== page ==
Prisoners and Vulnerability
Prisoners are detained because they offended some of the fundamental norms of society, which is why their rights are limited, but this also decreases the empathy of the public towards them. Despite the significance of the crimes they committed, it should be acknowledged that the majority of prisoners were sentenced for non-violent crimes that are often related to drug addiction. Most offenders are eventually released but their psychological problems (which develop or worsen during their prison sentence) are associated with the increased risk of repeating the offence.
Additionally, prisoners are often characterized by weak physical and psychological health, alcohol and drug addiction, and mental disorders. At the same time, their access to health services is limited both in the community and in detention. On top of that, additional factors such as poverty, unemployment, debt, poor education, and poor status in society, can further deteriorate mental health. How does the experience of prison life affect such a vulnerable group?
Prison Life and Mental Health
Time spent in prison represents a unique experience associated with a greater risk of mental health conditions. One of the main stress factors is the limitation of freedom. Freedom of physical movement is limited by physical barriers such as walls, bars, cells, narrow roads, and corridors but also by surveillance and control of everyday activities. Prisoners live by strict schedules and have limited time for sleeping, eating, and performing physical activities. The prison life experience is also often characterized by monotony and lack of stimulation. Confronted with such living conditions, many offenders reach out to illegal substances to cope with boredom.
Another equally important factor is isolation and detachment from society, most notably from family and friends. Separation often increases the distance and makes bonding difficult, because the necessary security measures of the institution affect the communication and maintenance of interpersonal relationships. Separation from children is particularly stressful for parents, where, in addition to guilt and anxiety, there is also the fear of losing the relationship between parents and children.
Destructive Outcomes and Personality Structure
The loss of freedom, autonomy, and lack of sense of purpose creates a fertile ground for the development of addiction and helplessness as well as increased stress, frustration, and anger. In addition, long periods of loneliness and isolation from the outside world, followed by worry contribute to the intensification of tension. Such created or increased (existing) tension can be a constellation of emotions such as intense guilt, anxiety, depression, fear, anger and aggression. Depending on the ways a prisoner copes with such emotions, some of the possible outcomes can be destructive behavior and tragic outcomes.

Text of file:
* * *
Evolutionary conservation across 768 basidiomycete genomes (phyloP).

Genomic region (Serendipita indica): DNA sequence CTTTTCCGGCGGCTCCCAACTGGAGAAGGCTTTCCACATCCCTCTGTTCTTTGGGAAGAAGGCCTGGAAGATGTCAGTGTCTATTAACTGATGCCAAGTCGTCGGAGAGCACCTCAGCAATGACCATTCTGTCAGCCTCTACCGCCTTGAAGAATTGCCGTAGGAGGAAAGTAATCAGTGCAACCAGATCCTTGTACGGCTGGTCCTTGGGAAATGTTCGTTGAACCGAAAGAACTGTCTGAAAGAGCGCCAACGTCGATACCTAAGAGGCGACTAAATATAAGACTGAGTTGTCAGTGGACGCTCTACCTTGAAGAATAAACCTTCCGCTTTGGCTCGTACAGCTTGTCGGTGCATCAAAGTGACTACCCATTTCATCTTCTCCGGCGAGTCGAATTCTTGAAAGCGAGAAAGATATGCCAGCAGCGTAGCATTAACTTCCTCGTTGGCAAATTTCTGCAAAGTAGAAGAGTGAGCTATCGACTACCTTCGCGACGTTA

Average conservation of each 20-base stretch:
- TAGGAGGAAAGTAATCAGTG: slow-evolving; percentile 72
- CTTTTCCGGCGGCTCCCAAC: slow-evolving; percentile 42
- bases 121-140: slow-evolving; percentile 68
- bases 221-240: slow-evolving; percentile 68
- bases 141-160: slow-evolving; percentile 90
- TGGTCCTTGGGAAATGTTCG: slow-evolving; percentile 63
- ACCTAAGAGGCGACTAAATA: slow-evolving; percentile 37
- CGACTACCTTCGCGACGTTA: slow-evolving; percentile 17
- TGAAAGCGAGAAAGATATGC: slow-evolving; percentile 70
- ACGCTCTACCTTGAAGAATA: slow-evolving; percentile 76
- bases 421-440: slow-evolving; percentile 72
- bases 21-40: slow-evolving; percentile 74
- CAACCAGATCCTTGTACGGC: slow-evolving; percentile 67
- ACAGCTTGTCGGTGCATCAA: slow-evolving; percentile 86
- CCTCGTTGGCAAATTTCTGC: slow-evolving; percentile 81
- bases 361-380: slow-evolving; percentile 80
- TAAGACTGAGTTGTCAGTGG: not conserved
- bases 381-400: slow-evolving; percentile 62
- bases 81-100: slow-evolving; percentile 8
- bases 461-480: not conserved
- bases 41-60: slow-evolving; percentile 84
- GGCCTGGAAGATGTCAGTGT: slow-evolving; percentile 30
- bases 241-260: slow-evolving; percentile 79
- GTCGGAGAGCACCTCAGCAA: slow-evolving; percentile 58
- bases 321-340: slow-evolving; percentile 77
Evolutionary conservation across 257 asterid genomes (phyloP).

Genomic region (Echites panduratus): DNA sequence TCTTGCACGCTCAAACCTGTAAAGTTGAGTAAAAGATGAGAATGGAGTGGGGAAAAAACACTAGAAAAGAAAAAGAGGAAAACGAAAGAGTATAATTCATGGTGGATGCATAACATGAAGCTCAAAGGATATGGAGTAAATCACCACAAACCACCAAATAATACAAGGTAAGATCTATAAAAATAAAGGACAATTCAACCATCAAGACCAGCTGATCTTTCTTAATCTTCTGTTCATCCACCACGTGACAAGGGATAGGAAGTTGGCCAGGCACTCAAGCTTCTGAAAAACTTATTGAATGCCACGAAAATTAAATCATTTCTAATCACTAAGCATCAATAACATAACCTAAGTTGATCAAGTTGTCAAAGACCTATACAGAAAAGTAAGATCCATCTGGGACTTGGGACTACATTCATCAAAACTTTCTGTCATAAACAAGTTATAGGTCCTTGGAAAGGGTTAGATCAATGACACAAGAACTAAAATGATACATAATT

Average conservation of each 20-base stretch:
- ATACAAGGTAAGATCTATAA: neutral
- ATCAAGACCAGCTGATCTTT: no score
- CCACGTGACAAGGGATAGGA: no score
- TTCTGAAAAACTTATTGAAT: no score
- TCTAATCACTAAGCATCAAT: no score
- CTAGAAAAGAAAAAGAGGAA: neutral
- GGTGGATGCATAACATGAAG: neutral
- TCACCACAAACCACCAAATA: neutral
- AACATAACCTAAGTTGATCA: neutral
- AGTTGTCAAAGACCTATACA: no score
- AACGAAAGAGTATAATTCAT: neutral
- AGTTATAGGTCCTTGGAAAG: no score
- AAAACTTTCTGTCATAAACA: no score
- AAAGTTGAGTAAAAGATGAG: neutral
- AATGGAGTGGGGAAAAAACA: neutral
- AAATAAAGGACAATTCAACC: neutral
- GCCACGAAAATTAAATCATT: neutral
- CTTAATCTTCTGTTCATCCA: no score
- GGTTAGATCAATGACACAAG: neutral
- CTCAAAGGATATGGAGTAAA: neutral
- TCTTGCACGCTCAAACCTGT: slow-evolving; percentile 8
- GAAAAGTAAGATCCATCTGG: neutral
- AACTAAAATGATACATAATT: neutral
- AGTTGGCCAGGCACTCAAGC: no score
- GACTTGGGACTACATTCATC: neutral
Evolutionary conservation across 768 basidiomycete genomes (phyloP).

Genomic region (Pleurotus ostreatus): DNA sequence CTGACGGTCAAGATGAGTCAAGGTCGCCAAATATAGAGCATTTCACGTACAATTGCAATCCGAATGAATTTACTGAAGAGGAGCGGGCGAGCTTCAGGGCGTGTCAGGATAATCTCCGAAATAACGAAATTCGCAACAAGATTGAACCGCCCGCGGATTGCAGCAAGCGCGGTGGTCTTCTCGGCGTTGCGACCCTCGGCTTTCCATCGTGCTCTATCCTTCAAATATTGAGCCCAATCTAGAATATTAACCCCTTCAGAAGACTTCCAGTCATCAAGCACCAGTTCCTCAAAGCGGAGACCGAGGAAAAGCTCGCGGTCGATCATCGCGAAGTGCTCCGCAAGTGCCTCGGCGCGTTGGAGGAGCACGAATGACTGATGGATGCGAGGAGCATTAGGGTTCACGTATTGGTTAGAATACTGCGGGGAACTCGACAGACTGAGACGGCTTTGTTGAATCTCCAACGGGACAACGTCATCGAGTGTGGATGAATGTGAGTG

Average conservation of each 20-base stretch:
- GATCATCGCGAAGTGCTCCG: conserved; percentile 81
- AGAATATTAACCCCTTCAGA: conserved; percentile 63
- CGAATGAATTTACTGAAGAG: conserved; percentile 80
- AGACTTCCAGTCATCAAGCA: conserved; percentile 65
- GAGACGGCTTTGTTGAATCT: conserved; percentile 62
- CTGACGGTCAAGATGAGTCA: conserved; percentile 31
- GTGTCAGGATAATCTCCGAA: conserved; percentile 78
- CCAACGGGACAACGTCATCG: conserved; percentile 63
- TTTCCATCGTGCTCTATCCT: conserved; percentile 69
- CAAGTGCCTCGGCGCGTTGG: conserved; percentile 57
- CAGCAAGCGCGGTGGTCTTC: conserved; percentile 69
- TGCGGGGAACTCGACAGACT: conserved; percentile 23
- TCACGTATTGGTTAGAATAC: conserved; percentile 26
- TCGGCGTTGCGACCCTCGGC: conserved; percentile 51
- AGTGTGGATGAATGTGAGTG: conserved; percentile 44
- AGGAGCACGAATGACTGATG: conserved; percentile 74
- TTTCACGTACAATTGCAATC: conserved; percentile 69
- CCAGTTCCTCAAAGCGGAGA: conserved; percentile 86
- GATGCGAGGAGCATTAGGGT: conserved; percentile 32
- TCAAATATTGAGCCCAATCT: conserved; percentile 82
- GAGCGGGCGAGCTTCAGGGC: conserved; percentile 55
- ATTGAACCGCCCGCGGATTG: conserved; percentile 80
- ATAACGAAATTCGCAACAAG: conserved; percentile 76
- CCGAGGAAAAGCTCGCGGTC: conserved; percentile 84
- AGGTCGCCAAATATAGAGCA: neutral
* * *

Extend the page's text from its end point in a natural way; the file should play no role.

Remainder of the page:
Depending on the personality structure, destructiveness can be manifested towards oneself or toward others. When prisoners are self-destructive, their dominant emotions are depression and anxiety, and they often result in withdrawal and isolation from others, various forms of self-harm or even suicide. Persons who are destructive toward others typically feel anger which manifests as impulsiveness and aggression that occasionally results in violence. Hence, destructive outcomes, either through self-harm or harming others, are a motive to examine both the personality structure and adequacy of the treatment.
Mental Health and Recidivism
One of the aspects of the work on improvement of prison life quality is research focusing on causes of destructive outcomes depending on the personality structure as well as individual prison life experiences and adequacy of treatments. Prisoners inclined towards violent behavior can be stabilized by improving their mental health while they are imprisoned, and this can reduce recidivism in the long run. A focus on the disciplinary aspect of behavior delivers positive effects of prison life and nurtures a system that recognizes that treatments should prepare convicts for the return to the community.
- Prisons and the mentally ill: why design matters. By Dr Marayca López and Laura Maiello-Reidy. (https://cdn.penalreform.org/wp-content/uploads/2017/06/Prisons-and-the-mentally-ill-why-design-matters-4.pdf)
- Research Roundup: Incarceration can cause lasting damage to mental health. By Katie Rose Quandt and Alexi Jones. (https://www.prisonpolicy.org/blog/2021/05/13/mentalhealthimpacts/)
- Vujičić, N. & Drndarević, N. (2022). Offenders and their families in a digital environment: A case study of PCI Sremska Mitrovica. (https://www.iksi.ac.rs/izdanja/children_and_the_challenges_of_digital_environment.pdf#page=240)
- Drndarević, N. (2021). Psychological theories of aggression (https://www.researchgate.net/profile/Nikola-Drndarevic-3/publication/357465580_Psychological_theories_of_aggression/links/621ca9b0579f1c04172045c4/Psychological-theories-of-aggression.pdf)
- Illustration by Owen Gent (https://twitter.com/owengent?lang=en)